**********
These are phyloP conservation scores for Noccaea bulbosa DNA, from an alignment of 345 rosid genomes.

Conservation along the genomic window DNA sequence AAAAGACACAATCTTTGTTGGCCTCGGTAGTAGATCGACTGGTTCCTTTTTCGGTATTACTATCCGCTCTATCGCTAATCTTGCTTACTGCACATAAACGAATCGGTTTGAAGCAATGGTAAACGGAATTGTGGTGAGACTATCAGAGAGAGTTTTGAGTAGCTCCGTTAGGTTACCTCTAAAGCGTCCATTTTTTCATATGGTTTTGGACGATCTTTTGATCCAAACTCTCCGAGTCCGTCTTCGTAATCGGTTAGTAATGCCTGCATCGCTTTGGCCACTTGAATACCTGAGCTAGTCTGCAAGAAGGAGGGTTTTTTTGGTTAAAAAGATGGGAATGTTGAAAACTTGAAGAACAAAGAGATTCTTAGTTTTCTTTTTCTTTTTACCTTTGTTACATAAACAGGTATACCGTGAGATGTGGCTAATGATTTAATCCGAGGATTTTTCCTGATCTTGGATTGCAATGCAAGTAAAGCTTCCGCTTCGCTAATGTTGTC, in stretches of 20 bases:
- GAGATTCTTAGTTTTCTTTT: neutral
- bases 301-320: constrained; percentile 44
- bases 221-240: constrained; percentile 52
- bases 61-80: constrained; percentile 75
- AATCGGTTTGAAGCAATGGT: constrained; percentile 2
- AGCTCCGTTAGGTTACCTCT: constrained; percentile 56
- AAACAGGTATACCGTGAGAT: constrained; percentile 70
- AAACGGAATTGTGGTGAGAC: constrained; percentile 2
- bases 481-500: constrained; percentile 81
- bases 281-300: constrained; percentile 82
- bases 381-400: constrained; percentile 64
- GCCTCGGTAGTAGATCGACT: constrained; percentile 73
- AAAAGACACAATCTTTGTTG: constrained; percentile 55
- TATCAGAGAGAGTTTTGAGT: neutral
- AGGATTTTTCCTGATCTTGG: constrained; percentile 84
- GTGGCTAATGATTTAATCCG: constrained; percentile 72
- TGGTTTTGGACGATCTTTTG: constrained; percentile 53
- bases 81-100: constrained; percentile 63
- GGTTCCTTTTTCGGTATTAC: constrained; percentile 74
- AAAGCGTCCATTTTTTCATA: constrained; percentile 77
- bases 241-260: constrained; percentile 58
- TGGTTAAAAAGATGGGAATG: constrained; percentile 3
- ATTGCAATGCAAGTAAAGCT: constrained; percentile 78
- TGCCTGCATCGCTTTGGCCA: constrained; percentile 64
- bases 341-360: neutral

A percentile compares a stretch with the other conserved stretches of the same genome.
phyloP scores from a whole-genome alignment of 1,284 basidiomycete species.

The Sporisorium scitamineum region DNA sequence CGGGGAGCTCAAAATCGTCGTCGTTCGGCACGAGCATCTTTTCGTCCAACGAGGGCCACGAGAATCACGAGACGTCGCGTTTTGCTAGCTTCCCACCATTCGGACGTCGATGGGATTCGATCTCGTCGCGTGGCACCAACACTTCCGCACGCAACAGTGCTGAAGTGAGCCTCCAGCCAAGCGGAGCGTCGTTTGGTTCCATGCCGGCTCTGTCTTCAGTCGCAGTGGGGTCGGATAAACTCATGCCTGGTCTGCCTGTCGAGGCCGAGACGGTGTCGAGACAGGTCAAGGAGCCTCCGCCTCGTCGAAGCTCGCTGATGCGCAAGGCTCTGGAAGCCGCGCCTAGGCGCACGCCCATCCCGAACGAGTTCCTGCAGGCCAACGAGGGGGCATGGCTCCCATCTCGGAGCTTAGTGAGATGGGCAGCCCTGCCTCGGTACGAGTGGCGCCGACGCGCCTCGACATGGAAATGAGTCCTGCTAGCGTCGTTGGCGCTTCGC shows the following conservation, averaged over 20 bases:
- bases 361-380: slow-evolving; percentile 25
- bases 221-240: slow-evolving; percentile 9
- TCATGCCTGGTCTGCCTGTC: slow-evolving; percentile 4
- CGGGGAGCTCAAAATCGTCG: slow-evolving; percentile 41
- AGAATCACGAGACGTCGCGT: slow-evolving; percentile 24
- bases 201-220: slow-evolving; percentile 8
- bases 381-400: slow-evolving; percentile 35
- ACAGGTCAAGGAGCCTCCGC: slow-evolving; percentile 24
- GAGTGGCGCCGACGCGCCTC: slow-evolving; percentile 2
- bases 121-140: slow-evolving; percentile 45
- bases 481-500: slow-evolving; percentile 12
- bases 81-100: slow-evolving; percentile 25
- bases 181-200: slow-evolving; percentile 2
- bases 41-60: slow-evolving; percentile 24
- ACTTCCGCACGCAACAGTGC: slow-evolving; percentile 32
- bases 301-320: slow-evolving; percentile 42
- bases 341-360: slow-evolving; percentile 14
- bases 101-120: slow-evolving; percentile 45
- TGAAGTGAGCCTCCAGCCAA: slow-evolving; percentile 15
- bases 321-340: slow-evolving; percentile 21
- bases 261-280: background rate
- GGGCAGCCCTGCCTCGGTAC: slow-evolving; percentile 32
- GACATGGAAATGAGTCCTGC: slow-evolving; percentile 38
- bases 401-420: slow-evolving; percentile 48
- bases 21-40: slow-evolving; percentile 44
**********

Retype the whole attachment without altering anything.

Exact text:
These are phyloP conservation scores for Noccaea bulbosa DNA, from an alignment of 345 rosid genomes.

Conservation along the genomic window DNA sequence AAAAGACACAATCTTTGTTGGCCTCGGTAGTAGATCGACTGGTTCCTTTTTCGGTATTACTATCCGCTCTATCGCTAATCTTGCTTACTGCACATAAACGAATCGGTTTGAAGCAATGGTAAACGGAATTGTGGTGAGACTATCAGAGAGAGTTTTGAGTAGCTCCGTTAGGTTACCTCTAAAGCGTCCATTTTTTCATATGGTTTTGGACGATCTTTTGATCCAAACTCTCCGAGTCCGTCTTCGTAATCGGTTAGTAATGCCTGCATCGCTTTGGCCACTTGAATACCTGAGCTAGTCTGCAAGAAGGAGGGTTTTTTTGGTTAAAAAGATGGGAATGTTGAAAACTTGAAGAACAAAGAGATTCTTAGTTTTCTTTTTCTTTTTACCTTTGTTACATAAACAGGTATACCGTGAGATGTGGCTAATGATTTAATCCGAGGATTTTTCCTGATCTTGGATTGCAATGCAAGTAAAGCTTCCGCTTCGCTAATGTTGTC, in stretches of 20 bases:
- GAGATTCTTAGTTTTCTTTT: neutral
- bases 301-320: constrained; percentile 44
- bases 221-240: constrained; percentile 52
- bases 61-80: constrained; percentile 75
- AATCGGTTTGAAGCAATGGT: constrained; percentile 2
- AGCTCCGTTAGGTTACCTCT: constrained; percentile 56
- AAACAGGTATACCGTGAGAT: constrained; percentile 70
- AAACGGAATTGTGGTGAGAC: constrained; percentile 2
- bases 481-500: constrained; percentile 81
- bases 281-300: constrained; percentile 82
- bases 381-400: constrained; percentile 64
- GCCTCGGTAGTAGATCGACT: constrained; percentile 73
- AAAAGACACAATCTTTGTTG: constrained; percentile 55
- TATCAGAGAGAGTTTTGAGT: neutral
- AGGATTTTTCCTGATCTTGG: constrained; percentile 84
- GTGGCTAATGATTTAATCCG: constrained; percentile 72
- TGGTTTTGGACGATCTTTTG: constrained; percentile 53
- bases 81-100: constrained; percentile 63
- GGTTCCTTTTTCGGTATTAC: constrained; percentile 74
- AAAGCGTCCATTTTTTCATA: constrained; percentile 77
- bases 241-260: constrained; percentile 58
- TGGTTAAAAAGATGGGAATG: constrained; percentile 3
- ATTGCAATGCAAGTAAAGCT: constrained; percentile 78
- TGCCTGCATCGCTTTGGCCA: constrained; percentile 64
- bases 341-360: neutral

A percentile compares a stretch with the other conserved stretches of the same genome.
phyloP scores from a whole-genome alignment of 1,284 basidiomycete species.

The Sporisorium scitamineum region DNA sequence CGGGGAGCTCAAAATCGTCGTCGTTCGGCACGAGCATCTTTTCGTCCAACGAGGGCCACGAGAATCACGAGACGTCGCGTTTTGCTAGCTTCCCACCATTCGGACGTCGATGGGATTCGATCTCGTCGCGTGGCACCAACACTTCCGCACGCAACAGTGCTGAAGTGAGCCTCCAGCCAAGCGGAGCGTCGTTTGGTTCCATGCCGGCTCTGTCTTCAGTCGCAGTGGGGTCGGATAAACTCATGCCTGGTCTGCCTGTCGAGGCCGAGACGGTGTCGAGACAGGTCAAGGAGCCTCCGCCTCGTCGAAGCTCGCTGATGCGCAAGGCTCTGGAAGCCGCGCCTAGGCGCACGCCCATCCCGAACGAGTTCCTGCAGGCCAACGAGGGGGCATGGCTCCCATCTCGGAGCTTAGTGAGATGGGCAGCCCTGCCTCGGTACGAGTGGCGCCGACGCGCCTCGACATGGAAATGAGTCCTGCTAGCGTCGTTGGCGCTTCGC shows the following conservation, averaged over 20 bases:
- bases 361-380: slow-evolving; percentile 25
- bases 221-240: slow-evolving; percentile 9
- TCATGCCTGGTCTGCCTGTC: slow-evolving; percentile 4
- CGGGGAGCTCAAAATCGTCG: slow-evolving; percentile 41
- AGAATCACGAGACGTCGCGT: slow-evolving; percentile 24
- bases 201-220: slow-evolving; percentile 8
- bases 381-400: slow-evolving; percentile 35
- ACAGGTCAAGGAGCCTCCGC: slow-evolving; percentile 24
- GAGTGGCGCCGACGCGCCTC: slow-evolving; percentile 2
- bases 121-140: slow-evolving; percentile 45
- bases 481-500: slow-evolving; percentile 12
- bases 81-100: slow-evolving; percentile 25
- bases 181-200: slow-evolving; percentile 2
- bases 41-60: slow-evolving; percentile 24
- ACTTCCGCACGCAACAGTGC: slow-evolving; percentile 32
- bases 301-320: slow-evolving; percentile 42
- bases 341-360: slow-evolving; percentile 14
- bases 101-120: slow-evolving; percentile 45
- TGAAGTGAGCCTCCAGCCAA: slow-evolving; percentile 15
- bases 321-340: slow-evolving; percentile 21
- bases 261-280: background rate
- GGGCAGCCCTGCCTCGGTAC: slow-evolving; percentile 32
- GACATGGAAATGAGTCCTGC: slow-evolving; percentile 38
- bases 401-420: slow-evolving; percentile 48
- bases 21-40: slow-evolving; percentile 44